Authors: Puri,J.; Gaye,A.; Kurukulasuriya,S.
Produced by: Human Development Report Office, UNDP (2007)
The human development approach represents a simple yet powerful idea: putting people at the centre of development. It is about enlarging people’s choices and freedoms to live a long and healthy life, have access to knowledge and a decent standard of living, and participate in communities with dignity and self-respect. (adapted from authors)
This primer on measuring human development is intended as a reference tool that provides guidance on statistical principles for producing evidence-based policy recommendations and quality human development reports (HDRs). It is aimed at HDR teams, as well as other practitioners working together to achieve the Millennium Development Goals (MDGs), human rights and broader human development objectives.
Statistical principles in human development analysis
Select dimensions of measuring human development
Advocating for change with human development data
Each chapter includes country illustrations, checklists, tools and resources.
Available online at: http://www.eldis.org/cf/rdr/?doc=39564&em=021008&sub=man
Authors: June,R.; Laberge,M.; Nahem,J.
Produced by: UNDP Oslo Governance Centre (2008)
Over the past few years, a flood of new work has emerged challenging the validity of the traditional measurements of corruption and arguing for new and improved tools for national policy makers, civil society and donors alike. This guide suggests ways of measuring corruption promoting a multiple data sourcing approach and a focus on actionable measurements. It is aimed at national stakeholders, donors and international actors involved in corruption measurement and anti-corruption programming.
This guide is based on more than thirty interviews with individuals from dozens of countries who are working on corruption and governance reforms, including government officials, development practitioners, donor representatives and multilateral specialists. It explains the strengths and limitations of different measurement approaches, and provides practical guidance on how to use the indicators and data generated by corruption measurement tools to identify entry points for anti-corruption programming. Continue reading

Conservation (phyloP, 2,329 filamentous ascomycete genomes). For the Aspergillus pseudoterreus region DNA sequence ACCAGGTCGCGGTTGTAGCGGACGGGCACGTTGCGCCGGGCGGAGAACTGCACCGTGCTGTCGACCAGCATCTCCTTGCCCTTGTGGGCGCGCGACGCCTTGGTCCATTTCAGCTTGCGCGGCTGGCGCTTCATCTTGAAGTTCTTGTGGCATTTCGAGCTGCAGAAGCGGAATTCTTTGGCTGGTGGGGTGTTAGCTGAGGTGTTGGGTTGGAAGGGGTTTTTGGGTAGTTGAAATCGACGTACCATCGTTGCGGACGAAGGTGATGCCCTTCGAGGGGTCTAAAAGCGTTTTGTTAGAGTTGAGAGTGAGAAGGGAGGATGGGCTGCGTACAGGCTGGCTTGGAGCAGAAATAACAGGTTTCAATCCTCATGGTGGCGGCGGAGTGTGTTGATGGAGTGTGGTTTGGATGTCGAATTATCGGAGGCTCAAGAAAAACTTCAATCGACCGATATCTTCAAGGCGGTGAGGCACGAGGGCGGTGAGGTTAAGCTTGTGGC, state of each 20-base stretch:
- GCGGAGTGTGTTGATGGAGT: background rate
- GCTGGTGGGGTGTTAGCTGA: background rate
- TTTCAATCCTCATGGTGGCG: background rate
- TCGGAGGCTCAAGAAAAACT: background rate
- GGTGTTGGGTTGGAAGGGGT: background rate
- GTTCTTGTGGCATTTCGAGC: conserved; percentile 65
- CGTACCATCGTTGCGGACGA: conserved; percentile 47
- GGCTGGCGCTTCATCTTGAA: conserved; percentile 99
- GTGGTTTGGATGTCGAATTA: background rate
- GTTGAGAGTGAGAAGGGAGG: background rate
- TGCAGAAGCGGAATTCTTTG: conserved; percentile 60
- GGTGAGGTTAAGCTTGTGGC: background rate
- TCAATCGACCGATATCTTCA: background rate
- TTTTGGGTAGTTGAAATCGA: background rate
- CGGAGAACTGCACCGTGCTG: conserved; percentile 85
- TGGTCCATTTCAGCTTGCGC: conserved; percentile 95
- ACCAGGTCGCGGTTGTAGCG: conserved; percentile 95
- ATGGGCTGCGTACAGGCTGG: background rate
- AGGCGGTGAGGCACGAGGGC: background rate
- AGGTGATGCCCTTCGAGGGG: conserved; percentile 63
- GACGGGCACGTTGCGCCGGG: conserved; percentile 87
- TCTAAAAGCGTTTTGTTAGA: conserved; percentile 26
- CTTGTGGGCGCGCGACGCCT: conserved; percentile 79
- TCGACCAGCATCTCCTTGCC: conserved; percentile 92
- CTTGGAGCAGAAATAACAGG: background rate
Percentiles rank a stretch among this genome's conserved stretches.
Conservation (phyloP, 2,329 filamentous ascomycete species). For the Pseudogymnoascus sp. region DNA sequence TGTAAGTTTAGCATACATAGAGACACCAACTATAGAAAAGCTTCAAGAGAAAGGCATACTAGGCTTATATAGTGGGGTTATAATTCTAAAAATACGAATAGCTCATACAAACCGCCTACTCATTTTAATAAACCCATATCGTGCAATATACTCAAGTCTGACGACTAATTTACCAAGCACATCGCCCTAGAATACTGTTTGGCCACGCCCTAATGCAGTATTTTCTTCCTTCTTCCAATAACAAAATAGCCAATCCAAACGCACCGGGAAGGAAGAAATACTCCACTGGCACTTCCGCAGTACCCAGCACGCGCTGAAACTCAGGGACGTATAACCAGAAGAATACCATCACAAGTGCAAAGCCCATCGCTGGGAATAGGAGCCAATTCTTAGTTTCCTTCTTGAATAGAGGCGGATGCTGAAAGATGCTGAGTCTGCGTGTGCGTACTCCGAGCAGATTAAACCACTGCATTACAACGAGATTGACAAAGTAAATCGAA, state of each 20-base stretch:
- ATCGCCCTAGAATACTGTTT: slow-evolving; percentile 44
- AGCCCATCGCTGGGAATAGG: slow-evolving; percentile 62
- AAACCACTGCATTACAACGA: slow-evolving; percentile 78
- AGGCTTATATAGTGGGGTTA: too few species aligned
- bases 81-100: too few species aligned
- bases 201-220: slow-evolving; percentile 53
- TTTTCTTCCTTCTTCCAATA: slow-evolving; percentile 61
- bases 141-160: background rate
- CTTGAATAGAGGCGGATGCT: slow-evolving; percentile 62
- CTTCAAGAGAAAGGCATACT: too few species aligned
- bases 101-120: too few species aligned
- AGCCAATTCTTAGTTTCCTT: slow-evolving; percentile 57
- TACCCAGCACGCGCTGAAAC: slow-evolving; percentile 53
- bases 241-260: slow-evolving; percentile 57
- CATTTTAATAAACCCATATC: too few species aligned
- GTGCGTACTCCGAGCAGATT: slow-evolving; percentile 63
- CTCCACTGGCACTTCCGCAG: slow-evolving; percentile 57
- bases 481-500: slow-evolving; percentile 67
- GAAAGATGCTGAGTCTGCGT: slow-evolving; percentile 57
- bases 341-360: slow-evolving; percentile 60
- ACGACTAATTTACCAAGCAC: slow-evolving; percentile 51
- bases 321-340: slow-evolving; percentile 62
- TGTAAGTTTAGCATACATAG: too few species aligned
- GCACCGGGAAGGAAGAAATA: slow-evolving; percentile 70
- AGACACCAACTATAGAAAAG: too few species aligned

—Syed Mohammad Ali
Much is written about the evolving nature of state systems and the subsequent range of responsibilities assumed by them for the purported benefit of their citizenry. However, a major bulk of such thought is based on political frameworks of analysis. Thinking about a state from a primarily developmental perspective receives relatively less attention. Yet the growing prominence of multinational entities in the contemporary world order has at least managed to nudge the concept of developmental responsibilities of a state to the centre of international policy debates. Besides thinking of the state primarily in geo-strategic terms, or with reference to sovereignty, ideology or political legitimacy issues, this recognition has led to considering more closely measures adopted by states for achieving human development goals.
There are some underlying reasons why the concept of development is gradually being acknowledged as one of the pivotal responsibilities of a state. The glaring prevalence of socio-economic disparities that continue to tarnish the claims of incremental global progress provides ample moral justification for adjusting the conventional criteria for assessing states. Moreover, the growing realisation that environmental problems like climate change are hardly containable within national boundaries has also compelled international consensus that all states must be urged to pursue sustainable models of development. The security threat posed by fragile states to their own citizens, as well as to those of more affluent states, has further justified the need for focusing on the developmental role of states. Continue reading